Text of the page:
A string of recent violent incidents involving New York City school students is causing worry and panic among parents in communities.
“Do something about gun violence, control it,” said Eve Hendricks.
The NYC School Safety Coalition, students and concerned community members rallied in front of P.S. 154 Harriet Tubman in Harlem Saturday to demand more safety in and around city schools, especially when it comes to gun violence in and around school grounds.
“We need to get these guns off the street,” said Yvette Ramos. “Our children should be able to come to school and be safe in school.”
What You Need To Know
- Activists and community members rallied in front of P.S. 154 Harriet Tubman in Harlem Saturday to demand for more safety in and around city schools
- The rally comes on the heels of a violent week that saw four students and a school security guard wounded by gun violence
- Demands from parents at Saturday’s event include more school safety agents and metal detectors in schools
Hendricks and Ramos were among the many demonstrators at Saturday’s event who are mothers who’ve lost children to gun and street violence.
Leandra Feliz, mother of Lesandro “Junior” Guzman-Feliz who was killed by gang members in an infamous and gruesome case of mistaken identity, was in attendance.
“Please help us,” she said. “We need to stop the violence. We need it. Please.”
“It could have happened 40 years, 20 years, 10 years ago, yesterday or even five years ago,” said Irene Estrada, who is a minister and the founder of Her Stories. “The hurt and the grief that these mothers go through is horrifying.”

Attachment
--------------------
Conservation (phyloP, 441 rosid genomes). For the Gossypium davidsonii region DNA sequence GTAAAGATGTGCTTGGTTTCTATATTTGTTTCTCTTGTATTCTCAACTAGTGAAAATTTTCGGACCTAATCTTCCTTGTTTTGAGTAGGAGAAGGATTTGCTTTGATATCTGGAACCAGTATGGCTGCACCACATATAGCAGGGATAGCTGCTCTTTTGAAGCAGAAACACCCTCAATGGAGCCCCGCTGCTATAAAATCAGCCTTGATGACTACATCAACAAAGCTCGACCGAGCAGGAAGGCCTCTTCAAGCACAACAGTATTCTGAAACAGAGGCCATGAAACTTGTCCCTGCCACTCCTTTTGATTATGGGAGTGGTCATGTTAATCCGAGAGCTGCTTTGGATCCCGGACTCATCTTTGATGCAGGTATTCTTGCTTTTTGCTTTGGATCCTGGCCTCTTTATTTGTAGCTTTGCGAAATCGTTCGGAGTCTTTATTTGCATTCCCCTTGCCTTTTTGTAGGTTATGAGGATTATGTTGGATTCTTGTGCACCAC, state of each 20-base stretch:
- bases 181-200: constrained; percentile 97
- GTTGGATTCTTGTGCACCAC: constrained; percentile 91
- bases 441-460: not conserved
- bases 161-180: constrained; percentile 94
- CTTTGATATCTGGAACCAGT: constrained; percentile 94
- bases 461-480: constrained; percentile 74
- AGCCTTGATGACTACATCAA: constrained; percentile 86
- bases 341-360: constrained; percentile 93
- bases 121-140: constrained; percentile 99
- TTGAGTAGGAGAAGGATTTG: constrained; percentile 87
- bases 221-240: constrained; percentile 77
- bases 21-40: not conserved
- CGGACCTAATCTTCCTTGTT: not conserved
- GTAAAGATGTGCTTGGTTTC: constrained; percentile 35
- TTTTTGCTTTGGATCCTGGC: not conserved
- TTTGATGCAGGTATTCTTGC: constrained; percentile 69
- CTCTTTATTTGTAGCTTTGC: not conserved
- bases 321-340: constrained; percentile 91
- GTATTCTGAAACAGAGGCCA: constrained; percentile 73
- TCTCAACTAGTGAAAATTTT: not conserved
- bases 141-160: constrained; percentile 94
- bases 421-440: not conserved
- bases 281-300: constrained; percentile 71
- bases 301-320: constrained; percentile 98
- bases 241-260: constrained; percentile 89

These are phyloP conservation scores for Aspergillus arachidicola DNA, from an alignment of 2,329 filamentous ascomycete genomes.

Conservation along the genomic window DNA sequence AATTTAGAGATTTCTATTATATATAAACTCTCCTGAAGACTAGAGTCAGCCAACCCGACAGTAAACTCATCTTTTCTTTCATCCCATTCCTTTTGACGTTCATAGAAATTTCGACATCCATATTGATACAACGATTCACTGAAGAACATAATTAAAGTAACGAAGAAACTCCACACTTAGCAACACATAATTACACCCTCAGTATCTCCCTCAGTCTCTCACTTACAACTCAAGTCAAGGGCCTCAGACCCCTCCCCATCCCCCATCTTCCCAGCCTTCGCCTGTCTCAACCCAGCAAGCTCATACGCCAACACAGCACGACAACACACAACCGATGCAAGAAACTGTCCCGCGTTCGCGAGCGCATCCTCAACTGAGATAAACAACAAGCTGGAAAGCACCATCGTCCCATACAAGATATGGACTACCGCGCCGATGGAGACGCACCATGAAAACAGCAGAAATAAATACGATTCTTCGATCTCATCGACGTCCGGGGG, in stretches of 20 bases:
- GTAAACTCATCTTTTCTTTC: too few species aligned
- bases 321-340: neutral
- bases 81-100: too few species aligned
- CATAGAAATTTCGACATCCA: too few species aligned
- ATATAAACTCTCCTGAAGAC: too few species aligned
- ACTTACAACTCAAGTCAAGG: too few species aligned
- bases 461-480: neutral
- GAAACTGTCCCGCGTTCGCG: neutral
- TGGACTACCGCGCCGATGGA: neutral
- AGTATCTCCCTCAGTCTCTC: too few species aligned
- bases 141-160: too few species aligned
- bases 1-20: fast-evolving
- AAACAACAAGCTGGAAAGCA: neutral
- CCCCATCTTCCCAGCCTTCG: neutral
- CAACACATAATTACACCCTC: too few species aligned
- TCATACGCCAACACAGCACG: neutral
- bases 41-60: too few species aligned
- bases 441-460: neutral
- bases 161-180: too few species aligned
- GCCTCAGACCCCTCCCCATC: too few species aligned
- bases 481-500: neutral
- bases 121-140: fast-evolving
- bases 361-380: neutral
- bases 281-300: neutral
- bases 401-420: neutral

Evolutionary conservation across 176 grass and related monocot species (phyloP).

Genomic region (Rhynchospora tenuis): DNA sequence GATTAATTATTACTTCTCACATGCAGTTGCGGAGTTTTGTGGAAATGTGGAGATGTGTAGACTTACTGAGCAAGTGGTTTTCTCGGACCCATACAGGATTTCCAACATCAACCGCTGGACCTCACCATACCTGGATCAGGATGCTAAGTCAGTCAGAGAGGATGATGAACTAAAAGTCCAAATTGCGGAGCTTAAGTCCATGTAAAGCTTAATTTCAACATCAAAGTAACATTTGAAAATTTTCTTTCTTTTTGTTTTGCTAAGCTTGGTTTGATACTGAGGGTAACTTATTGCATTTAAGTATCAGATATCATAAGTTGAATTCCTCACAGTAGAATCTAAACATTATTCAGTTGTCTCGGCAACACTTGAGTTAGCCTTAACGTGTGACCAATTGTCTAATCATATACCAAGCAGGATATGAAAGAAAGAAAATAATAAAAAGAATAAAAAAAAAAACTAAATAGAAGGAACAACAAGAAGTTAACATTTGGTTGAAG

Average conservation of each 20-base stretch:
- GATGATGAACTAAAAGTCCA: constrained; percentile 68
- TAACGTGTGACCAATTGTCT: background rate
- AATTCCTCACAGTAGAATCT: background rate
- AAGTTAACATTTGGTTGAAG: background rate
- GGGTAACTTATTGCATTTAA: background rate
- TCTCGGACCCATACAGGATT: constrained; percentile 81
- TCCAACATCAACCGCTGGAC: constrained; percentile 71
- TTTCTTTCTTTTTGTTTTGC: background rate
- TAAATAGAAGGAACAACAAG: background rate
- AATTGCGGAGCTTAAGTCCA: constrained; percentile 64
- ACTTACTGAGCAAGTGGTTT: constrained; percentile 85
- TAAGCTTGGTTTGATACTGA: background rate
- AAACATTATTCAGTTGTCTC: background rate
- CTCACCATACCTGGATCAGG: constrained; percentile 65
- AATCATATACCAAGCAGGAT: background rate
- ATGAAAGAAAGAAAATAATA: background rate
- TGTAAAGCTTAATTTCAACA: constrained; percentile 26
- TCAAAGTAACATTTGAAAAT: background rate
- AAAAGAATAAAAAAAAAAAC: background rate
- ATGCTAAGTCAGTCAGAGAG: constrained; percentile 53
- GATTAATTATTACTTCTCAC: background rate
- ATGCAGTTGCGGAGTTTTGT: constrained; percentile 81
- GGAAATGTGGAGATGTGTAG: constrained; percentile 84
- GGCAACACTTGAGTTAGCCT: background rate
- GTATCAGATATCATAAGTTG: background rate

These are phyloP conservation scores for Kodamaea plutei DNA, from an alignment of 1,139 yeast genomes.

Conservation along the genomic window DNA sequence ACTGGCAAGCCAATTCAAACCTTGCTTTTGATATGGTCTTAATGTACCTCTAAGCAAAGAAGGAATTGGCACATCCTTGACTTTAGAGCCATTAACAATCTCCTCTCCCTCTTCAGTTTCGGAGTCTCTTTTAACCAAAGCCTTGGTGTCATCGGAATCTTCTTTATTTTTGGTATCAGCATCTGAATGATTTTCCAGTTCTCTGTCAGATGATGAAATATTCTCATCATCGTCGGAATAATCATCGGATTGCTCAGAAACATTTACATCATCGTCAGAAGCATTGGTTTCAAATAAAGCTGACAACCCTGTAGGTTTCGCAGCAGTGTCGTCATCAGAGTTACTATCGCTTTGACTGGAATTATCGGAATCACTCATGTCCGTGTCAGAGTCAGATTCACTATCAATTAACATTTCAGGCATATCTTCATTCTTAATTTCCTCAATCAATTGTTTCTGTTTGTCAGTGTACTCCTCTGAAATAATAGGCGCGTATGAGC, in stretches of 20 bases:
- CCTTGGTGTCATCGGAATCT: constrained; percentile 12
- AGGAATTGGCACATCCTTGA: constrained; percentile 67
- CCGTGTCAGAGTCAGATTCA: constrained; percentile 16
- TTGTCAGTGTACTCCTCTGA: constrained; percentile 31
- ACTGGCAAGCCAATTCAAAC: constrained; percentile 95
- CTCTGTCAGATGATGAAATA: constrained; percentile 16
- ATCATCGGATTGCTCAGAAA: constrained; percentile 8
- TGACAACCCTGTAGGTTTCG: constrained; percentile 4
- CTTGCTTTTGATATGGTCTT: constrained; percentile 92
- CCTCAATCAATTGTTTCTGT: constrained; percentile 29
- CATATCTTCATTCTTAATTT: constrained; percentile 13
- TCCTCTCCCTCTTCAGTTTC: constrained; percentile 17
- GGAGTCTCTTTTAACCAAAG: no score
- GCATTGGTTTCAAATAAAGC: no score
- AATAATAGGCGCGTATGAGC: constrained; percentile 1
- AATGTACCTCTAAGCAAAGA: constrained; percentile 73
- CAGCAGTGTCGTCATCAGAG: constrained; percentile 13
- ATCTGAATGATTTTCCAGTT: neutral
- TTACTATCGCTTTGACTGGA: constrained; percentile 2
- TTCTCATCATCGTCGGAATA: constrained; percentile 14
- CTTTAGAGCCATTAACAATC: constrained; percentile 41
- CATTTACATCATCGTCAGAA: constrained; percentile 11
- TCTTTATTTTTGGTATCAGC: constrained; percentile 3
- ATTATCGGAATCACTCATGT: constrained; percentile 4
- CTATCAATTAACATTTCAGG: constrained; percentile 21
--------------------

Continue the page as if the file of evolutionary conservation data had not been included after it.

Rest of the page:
The rally comes on the heels of a violent week for city students.
Two students and a security guard were shot outside of Williamsburg Charter High School in Williamsburg, Brooklyn Wednesday.
On Monday, two students were shot at a housing development a block away from the Grand Street Campus High School.
All of the victims of both shootings survived, the NYPD said.
Demands from parents at Saturday’s event include more school safety agents and metal detectors in schools.
“Mayor Adams, we need you to do whatever you have to do to keep our babies safe,” said Mona Davids, who represented the NYC School Safety Coalition at the rally.
Mayor Eric Adams addressed some of their concerns at a youth summit and resource fair following the rally.
“Safety means being proactive and intervention,” Adams said. “Intervention means having those officer’s partner with the school safety agents like these great programs that are here.”
“We need our police,” said Jackie Rowe-Adams.“ We are not going to defund no police. We need our police!”
Rowe-Adams is the founder of Harlem Mothers S.A.V.E, which advocates for non-violence and helps mothers who’ve lost children to the epidemic.
“Sometimes we can’t get out of bed,” she said. “Sometimes we have a lot of suicide. We have a lot of suicide parents. But when they come here they know they not alone.”
Saturday’s event was particularly emotional for Rowe-Adams. It fell on the anniversary of one of her son’s murder.
She lost two sons to gun violence decades ago. She said she keeps their pictures on a wall with other shooting victims.
“If I could help save one child’s life than my living won’t be in vain,” Rowe-Adams said.
“Listen to the mothers,” Davids said.
The NYPD said the agency is taking a number of steps to increase safety in and around schools.
“Student safety is a priority for the NYPD and we regularly monitor and evaluate crime conditions in and around schools. In response to recent incidents, the NYPD is increasing the number of Youth Coordination Officers (YCOs) citywide,” an NYPD spokesperson said in a statement. “These officers will be assigned to Sergeants who will supervise the YCOs. Additionally, precinct administrative personnel will be utilized to patrol dismissals at designated schools and we will ensure that Transit District School Safety Teams are strategically deployed.”